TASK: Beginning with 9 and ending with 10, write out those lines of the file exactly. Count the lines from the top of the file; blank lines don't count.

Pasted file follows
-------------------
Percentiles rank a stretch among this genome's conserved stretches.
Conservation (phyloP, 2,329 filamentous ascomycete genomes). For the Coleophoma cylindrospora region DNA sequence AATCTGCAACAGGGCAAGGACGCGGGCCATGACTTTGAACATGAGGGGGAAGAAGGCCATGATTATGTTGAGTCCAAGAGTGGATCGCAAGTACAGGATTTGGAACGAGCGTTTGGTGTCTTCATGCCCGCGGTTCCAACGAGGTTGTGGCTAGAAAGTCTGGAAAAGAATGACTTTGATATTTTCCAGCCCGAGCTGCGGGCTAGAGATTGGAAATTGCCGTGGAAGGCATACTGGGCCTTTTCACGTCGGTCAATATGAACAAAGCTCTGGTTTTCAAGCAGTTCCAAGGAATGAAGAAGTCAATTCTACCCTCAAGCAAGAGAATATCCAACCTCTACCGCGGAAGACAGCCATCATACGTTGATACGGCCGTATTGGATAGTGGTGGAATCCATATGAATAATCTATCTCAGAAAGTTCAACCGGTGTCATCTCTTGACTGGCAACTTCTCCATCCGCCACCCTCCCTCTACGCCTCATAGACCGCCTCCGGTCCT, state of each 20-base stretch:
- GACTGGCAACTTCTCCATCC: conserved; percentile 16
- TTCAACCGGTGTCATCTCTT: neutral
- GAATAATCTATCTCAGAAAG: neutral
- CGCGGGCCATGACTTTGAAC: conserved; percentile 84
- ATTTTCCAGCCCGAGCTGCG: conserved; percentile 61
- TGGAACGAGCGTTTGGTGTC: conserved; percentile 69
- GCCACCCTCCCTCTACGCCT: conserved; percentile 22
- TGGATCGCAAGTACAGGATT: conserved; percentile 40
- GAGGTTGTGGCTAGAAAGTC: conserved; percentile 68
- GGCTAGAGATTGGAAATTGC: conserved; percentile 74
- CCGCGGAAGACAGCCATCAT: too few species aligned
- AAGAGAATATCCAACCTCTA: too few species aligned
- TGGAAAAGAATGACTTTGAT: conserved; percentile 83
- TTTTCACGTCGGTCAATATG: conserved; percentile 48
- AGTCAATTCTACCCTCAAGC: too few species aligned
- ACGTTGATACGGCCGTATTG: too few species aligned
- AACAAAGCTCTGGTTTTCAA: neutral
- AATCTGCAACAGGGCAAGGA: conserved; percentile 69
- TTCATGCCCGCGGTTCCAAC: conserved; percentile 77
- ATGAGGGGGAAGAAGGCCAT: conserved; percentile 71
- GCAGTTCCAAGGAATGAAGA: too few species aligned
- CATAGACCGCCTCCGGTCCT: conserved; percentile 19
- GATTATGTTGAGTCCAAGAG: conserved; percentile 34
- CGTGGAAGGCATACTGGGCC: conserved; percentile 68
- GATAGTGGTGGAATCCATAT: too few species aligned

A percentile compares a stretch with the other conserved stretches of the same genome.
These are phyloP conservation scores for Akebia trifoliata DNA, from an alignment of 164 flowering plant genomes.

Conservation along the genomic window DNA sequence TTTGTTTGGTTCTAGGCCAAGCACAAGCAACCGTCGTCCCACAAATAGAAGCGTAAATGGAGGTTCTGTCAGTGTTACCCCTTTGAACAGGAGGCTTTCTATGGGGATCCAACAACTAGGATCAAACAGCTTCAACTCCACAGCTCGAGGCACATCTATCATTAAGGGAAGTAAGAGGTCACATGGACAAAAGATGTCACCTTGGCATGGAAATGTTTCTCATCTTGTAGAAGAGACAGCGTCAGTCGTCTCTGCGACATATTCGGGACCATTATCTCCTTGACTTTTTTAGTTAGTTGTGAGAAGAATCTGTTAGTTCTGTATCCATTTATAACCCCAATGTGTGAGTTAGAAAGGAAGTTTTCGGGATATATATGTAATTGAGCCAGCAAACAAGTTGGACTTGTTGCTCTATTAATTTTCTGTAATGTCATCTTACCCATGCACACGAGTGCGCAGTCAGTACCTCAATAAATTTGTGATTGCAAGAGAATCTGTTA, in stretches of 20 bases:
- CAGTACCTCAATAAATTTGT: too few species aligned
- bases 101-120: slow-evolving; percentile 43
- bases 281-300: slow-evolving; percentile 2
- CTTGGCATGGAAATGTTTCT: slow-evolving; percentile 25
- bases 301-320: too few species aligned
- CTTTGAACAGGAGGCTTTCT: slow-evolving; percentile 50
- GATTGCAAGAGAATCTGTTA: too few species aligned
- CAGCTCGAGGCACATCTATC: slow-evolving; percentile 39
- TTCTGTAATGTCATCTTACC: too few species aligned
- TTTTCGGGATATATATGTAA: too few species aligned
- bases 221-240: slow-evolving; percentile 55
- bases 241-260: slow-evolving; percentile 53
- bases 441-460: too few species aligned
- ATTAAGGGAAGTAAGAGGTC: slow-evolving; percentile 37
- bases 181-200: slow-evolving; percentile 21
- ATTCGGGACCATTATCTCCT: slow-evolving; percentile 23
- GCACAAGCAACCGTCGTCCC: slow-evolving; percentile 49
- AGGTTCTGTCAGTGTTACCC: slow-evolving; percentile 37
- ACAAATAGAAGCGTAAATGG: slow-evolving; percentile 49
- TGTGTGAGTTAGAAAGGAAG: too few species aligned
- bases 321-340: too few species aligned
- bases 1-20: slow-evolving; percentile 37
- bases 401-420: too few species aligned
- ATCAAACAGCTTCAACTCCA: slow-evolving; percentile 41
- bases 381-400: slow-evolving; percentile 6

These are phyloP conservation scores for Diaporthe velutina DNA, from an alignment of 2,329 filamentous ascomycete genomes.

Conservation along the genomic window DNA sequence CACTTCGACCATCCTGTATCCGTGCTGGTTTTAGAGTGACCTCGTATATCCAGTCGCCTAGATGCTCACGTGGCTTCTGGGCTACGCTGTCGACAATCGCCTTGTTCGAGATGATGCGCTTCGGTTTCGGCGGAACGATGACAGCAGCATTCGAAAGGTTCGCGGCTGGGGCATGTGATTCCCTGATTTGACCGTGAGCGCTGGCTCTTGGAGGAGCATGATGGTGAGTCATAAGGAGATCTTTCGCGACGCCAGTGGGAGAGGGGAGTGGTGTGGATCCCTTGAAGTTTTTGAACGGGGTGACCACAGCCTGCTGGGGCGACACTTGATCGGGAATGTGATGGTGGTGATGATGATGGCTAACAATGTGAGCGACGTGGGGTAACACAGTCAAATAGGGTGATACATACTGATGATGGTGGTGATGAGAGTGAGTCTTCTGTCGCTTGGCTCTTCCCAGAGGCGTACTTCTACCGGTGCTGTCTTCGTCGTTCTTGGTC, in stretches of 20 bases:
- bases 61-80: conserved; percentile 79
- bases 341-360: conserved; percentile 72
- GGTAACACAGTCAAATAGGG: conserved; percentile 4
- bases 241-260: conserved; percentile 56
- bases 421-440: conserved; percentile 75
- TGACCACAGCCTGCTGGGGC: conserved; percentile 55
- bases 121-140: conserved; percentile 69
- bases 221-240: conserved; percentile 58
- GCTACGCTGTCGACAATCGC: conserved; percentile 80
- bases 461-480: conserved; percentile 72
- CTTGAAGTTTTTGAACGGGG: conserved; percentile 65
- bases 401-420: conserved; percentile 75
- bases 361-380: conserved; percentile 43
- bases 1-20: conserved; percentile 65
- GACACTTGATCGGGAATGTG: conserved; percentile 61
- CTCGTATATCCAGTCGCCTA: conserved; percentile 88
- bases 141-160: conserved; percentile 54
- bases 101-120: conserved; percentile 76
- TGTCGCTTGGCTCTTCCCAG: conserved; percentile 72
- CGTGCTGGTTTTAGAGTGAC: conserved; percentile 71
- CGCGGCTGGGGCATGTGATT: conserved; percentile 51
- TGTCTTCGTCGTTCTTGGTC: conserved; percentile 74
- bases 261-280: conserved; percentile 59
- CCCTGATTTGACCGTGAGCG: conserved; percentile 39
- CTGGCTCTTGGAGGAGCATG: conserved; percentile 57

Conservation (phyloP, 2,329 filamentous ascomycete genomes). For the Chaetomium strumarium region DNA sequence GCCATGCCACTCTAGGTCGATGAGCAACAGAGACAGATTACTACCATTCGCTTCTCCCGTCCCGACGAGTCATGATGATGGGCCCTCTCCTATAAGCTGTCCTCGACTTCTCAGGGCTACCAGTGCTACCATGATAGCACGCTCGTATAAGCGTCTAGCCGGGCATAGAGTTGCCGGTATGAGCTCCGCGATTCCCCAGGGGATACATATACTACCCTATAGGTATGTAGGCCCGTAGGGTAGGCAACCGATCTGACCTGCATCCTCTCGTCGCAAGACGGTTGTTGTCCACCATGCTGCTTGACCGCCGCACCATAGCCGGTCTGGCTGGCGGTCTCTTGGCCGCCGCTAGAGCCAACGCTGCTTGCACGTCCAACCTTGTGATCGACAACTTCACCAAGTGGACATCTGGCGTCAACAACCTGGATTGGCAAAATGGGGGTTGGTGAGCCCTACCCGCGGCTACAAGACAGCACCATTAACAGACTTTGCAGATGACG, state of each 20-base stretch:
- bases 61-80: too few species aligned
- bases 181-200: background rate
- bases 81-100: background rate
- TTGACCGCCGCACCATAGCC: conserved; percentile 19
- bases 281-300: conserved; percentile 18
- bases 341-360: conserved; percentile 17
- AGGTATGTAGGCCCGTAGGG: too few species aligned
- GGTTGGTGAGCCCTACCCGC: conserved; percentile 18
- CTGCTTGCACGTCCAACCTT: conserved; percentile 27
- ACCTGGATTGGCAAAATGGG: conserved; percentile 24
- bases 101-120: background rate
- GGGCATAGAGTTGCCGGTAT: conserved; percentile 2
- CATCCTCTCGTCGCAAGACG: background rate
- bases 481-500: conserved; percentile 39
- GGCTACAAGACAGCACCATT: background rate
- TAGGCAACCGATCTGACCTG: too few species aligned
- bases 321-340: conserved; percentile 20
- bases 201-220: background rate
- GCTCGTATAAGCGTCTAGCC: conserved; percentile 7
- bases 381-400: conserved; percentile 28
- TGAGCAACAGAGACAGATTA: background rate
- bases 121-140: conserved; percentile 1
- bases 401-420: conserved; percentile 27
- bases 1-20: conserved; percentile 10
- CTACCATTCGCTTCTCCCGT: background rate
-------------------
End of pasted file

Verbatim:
- GCCACCCTCCCTCTACGCCT: conserved; percentile 22
- TGGATCGCAAGTACAGGATT: conserved; percentile 40